A college student from Eden Prairie will head to Oxford next year as a Rhodes scholar to study public policy and criminal justice, subjects that hit home for the 22-year-old, whose brother died of an opioid overdose three years ago.
Riley Tillitt, a Yale University senior, is among the latest cadre of U.S. Rhodes scholars. He’s also the sibling of Max Tillitt, whose story was recounted in the media and in court at the trial of his drug dealer Beverly Burrell, who was sent to prison in 2017.
“I lost my brother to a heroin overdose a few years ago,” Riley Tillitt said in an interview Sunday. “What I really still can’t wrap my head around is that Max didn’t have to die. There are policies that exist … that are working and addressing addiction, but we just haven’t implemented them.”
Tillitt was one of 32 students chosen from 880 applicants to win the scholarship. His application addressed his interest in approaching addiction issues from multiple perspectives.
“I wrote about why I think our current systems are broken, to be frank, and have failed us as a society,” said Tillitt, who had just arrived in Minnesota to spend Thanksgiving with his family.
Tillitt said he wants to obtain two degrees at Oxford, one in public policy and the other in criminology. Both are one-year degrees, and most students study at Oxford for two to three years, so he can finish both, he said.
He spent the weekend in Chicago for the final round of Rhodes scholarship interviews. Of the 15 students from his district who were there, two — including himself — were chosen for the prestigious program. He described all of the finalists as tremendously talented.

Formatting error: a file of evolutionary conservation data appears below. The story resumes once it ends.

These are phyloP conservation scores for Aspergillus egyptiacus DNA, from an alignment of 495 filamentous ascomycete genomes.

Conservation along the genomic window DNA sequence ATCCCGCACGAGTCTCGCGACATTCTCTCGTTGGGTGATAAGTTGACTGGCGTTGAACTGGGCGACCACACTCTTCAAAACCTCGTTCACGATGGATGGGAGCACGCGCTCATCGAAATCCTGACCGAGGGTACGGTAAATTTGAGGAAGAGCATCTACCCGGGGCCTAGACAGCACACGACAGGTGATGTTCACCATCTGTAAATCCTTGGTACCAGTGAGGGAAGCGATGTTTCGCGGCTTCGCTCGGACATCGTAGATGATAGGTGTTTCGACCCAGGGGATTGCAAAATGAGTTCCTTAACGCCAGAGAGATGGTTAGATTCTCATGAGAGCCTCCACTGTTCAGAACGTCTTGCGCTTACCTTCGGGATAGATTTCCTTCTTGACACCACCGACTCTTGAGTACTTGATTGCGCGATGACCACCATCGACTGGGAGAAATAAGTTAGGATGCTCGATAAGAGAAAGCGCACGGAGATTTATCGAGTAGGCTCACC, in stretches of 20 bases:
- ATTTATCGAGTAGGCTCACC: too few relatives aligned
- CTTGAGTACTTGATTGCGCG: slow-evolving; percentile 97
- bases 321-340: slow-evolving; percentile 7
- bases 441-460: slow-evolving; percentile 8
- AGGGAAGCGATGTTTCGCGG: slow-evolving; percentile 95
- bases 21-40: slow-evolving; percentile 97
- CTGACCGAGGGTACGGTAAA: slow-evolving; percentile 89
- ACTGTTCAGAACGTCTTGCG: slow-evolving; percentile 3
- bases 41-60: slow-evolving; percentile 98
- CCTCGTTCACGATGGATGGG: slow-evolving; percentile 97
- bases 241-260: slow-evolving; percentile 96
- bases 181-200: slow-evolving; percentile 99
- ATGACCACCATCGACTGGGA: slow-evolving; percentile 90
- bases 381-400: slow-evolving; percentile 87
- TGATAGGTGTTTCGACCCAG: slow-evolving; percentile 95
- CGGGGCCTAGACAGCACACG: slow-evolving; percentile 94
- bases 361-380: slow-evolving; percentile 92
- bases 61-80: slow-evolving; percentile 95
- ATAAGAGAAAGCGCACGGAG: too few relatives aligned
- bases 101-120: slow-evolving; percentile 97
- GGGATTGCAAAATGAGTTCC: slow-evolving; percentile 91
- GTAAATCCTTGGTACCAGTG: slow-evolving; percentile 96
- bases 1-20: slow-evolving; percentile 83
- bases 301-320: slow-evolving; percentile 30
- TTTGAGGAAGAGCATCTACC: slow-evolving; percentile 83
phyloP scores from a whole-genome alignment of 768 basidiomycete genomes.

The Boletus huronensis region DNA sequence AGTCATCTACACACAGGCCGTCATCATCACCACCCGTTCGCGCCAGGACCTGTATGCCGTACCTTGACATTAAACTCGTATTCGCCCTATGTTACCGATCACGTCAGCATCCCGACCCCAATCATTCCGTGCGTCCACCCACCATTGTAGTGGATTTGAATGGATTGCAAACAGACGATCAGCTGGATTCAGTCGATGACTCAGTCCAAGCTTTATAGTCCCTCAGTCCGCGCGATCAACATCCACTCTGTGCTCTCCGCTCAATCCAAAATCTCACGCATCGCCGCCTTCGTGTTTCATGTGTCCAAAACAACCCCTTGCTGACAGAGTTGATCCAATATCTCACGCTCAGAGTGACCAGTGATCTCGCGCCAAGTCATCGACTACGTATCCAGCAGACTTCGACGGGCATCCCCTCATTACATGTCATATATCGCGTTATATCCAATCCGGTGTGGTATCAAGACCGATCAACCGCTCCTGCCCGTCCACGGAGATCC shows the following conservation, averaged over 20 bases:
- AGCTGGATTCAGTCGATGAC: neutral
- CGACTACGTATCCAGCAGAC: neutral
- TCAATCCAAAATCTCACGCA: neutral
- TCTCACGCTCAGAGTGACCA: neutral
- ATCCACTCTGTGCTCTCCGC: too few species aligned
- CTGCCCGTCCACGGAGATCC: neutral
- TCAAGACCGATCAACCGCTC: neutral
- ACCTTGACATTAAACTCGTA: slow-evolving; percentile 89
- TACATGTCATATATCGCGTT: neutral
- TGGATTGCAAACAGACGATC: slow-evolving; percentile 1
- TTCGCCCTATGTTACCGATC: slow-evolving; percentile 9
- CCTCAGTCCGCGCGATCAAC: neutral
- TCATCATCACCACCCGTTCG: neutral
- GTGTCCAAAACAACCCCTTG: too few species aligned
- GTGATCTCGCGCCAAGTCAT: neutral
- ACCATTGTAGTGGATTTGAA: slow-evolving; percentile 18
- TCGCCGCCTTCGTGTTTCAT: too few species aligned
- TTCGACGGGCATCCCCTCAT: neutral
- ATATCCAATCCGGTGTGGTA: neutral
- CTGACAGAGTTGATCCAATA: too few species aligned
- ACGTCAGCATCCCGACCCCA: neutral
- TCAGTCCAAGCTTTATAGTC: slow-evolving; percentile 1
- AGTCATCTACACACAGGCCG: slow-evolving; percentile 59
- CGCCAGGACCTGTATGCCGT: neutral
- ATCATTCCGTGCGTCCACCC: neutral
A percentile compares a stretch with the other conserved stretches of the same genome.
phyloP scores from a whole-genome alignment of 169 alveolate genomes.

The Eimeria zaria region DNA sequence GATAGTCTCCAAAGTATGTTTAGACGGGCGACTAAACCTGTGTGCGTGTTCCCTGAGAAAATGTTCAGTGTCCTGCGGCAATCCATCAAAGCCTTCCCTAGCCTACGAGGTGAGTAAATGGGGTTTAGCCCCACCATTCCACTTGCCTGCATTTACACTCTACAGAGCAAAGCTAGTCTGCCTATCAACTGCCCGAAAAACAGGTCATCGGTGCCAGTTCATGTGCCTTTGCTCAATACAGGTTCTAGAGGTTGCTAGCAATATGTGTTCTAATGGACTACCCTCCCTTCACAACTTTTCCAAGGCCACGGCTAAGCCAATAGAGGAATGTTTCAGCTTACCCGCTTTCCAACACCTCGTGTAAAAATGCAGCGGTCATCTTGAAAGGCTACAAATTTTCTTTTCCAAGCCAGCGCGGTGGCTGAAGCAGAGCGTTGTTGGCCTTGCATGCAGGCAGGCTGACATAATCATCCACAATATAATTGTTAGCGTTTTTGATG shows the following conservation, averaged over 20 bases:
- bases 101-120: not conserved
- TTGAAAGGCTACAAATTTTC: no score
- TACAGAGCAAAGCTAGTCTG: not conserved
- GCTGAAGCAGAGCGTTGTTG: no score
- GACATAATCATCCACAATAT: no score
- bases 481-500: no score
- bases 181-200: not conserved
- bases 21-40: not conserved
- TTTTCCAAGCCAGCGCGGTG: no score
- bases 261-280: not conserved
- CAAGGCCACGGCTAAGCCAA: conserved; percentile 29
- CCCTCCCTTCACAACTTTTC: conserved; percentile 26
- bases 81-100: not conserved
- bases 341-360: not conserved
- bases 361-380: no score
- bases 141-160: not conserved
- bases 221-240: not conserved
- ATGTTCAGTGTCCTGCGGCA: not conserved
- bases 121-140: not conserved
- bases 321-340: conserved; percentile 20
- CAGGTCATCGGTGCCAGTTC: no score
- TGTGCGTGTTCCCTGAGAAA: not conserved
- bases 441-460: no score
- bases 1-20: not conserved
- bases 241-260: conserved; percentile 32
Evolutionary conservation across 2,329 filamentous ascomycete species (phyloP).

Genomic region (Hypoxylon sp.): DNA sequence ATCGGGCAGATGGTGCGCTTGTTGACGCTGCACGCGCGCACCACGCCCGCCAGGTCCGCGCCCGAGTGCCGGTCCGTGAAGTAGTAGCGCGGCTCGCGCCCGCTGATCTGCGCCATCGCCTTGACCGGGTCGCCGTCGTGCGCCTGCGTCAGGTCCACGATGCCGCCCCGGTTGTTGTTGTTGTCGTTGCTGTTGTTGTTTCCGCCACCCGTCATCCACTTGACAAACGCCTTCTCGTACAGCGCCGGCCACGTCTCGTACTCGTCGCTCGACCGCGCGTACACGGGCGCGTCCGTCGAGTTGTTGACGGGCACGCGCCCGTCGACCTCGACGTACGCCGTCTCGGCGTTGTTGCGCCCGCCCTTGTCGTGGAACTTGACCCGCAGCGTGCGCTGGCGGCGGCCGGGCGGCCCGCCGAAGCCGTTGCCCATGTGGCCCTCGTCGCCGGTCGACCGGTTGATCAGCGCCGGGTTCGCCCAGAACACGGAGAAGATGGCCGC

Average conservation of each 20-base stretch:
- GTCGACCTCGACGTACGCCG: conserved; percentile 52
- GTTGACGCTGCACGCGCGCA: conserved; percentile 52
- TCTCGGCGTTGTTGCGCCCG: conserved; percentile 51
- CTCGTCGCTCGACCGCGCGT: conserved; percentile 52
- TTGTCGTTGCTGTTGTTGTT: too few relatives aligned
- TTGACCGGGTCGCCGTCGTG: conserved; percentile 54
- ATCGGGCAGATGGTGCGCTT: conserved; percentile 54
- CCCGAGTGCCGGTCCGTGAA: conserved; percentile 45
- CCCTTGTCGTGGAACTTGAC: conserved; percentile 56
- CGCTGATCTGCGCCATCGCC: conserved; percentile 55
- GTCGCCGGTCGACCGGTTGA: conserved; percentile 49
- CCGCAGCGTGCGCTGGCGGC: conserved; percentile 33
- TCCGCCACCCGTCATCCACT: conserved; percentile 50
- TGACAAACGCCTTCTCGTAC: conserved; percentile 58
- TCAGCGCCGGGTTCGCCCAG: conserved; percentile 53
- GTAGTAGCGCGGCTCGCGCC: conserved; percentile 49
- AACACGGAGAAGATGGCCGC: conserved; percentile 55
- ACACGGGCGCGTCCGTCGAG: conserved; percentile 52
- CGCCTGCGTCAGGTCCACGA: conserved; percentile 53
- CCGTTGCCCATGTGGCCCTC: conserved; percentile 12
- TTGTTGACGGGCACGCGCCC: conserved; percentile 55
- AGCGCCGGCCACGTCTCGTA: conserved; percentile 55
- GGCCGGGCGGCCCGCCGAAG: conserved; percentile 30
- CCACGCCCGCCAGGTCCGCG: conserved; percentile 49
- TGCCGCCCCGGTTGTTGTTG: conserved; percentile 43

Max Tillitt died Sept. 25, 2015, in an Eden Prairie hotel room, with his infant son, Landon, and fiancée nearby. He was 21.
He had started using drugs after a head injury in high school led to depression, his father, Stephen Tillitt, said in court. Max had told his family that he regretted using drugs but that the addiction was overwhelming.
Riley Tillitt and his father agreed that a long prison sentence wasn’t the best outcome for Burrell, the dealer who sold Max the dose of heroin that killed him. They argued for leniency.
“From my perspective, I felt like there was no good answer available … through the traditional criminal justice system,” Riley Tillitt said.
Burrell was sentenced to more than 14 years in prison for the overdose deaths of Max Tillitt and another man, Luke Ronnei. She has also been convicted of murder in the overdose death of another man.
Burrell didn’t have the opportunities he has had in life, Tillitt said. If she had, he said, she likely wouldn’t have become a drug dealer. At the same time, he said, she needs to take some personal responsibility for what she did.
Tillitt said he’s interested in studying the concept of restorative justice while at Oxford as a way to balance out those two realities.
While he’s been to England, Tillitt said he’s never been to Oxford and is excited to experience it. He wants to travel the world and learn about other people and societies but also plans to come back to Minnesota one day.
“I want to do what I can to make Minnesota and also our country a better place,” Tillitt said.
At Yale, Tillitt is majoring in history, as well as ethics, politics and economics. He served as a member of the board of directors of Students for Sensible Drug Policy in Washington, D.C., and as the president of the Yale chapter.
Two other Yale students were also named 2019 Rhodes scholars.